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Stampede kills 31 during Congo army recruitment drive

By AFP
Congo The army is a magnet for unemployed youths in this deeply poor country.  By SIA KAMBOU AFPFile
NOV 21, 2023 LISTEN
The army is a magnet for unemployed youths in this deeply poor country. By SIA KAMBOU (AFP/File)

A desperate crush to get through a stadium gate for an army recruiting event saw at least 31 people trampled to death in the Republic of Congo capital, officials said Tuesday.

A prosecutor said he had opened an investigation into the disaster when several thousand youths descended on the Michel d'Ornano stadium on Monday night hoping for one of 1,500 army posts.

Security officials said the dead were left after people tried to push through one gate.

They said some tried to force the gate open while others tried to jump over a wall into the stadium.

The government revised down a toll of 37 dead to 31 but officials said many of the 145 injured were in serious condition.

A 24-year-old man, who declined to be named, told AFP how people were pushing to get through the gate, sparking a stampede. "There were people injured far worse than me," said the survivor, who dislocated his foot.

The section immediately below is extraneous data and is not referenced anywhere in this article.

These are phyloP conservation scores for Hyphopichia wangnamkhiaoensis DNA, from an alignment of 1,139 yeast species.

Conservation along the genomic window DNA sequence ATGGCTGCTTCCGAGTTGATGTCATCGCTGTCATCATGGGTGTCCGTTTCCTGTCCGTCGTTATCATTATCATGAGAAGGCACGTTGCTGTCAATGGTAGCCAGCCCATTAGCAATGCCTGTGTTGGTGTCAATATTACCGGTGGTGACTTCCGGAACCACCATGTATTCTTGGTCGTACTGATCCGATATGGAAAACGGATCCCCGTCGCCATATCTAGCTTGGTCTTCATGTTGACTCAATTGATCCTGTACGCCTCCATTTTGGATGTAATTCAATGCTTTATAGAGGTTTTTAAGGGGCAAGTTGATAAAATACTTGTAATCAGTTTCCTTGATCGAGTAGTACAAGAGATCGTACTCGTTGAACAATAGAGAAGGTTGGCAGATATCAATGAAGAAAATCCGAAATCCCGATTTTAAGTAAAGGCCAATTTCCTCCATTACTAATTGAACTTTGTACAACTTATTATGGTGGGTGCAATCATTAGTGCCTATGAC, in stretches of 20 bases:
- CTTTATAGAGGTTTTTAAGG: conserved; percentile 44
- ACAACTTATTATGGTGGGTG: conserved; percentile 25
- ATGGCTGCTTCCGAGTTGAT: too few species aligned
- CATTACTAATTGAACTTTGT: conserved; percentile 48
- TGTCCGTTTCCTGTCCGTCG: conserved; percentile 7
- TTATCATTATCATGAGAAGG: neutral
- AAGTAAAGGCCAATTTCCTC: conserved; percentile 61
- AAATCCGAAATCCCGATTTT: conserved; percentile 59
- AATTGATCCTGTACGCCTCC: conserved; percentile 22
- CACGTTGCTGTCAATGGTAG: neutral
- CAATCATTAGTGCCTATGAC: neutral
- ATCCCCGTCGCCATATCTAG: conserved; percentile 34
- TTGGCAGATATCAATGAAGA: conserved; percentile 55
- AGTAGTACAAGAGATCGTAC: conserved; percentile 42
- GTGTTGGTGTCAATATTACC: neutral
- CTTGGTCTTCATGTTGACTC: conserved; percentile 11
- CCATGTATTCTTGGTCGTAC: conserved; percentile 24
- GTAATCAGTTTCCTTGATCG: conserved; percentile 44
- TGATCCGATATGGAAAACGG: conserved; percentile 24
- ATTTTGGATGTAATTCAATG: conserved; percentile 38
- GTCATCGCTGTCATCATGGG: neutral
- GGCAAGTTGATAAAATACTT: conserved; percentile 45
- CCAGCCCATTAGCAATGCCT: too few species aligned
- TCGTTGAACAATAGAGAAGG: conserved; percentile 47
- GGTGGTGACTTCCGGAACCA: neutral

Another survivor, who also requested anonymity, said: "There was a row of people in front of me. The people fell. I fell on top of them and other friends fell on top of us."

He said he lost conscious and only woke up in an ambulance.

Several videos on social media appeared to show dozens of bodies in a city morgue.

Others showed injured people being admitted to hospitals in Brazzaville.

The army said in a statement read on national television that the recruiting drive had been indefinitely suspended.

Tresor Nzila, head of local rights NGO, called for a full investigation and to hold the Congolese government responsible for not evaluating the risks of a call-up.

"The Congolese government is incapable of creating other employment opportunities," he said. "The defence and security forces have become the main job providers".

The Republic of Congo, which is also known as Congo-Brazzaville to distinguish it from its larger neighbour the Democratic Republic of Congo, is an impoverished country of about five million people -- despite its rich oil and gas reserves.

Youth unemployment is about 42 percent, according to the World Bank.

Congo-Brazzaville's state prosecutor Andre Ngakala Oko said he had launched an investigation.

Congo has witnessed similar disasters. Seven people died in a stampede at a music festival in Brazzaville in 2011.

And at least 150 people were trampled to death in the capital in 1994 when worshippers crammed into a church to avoid a storm.

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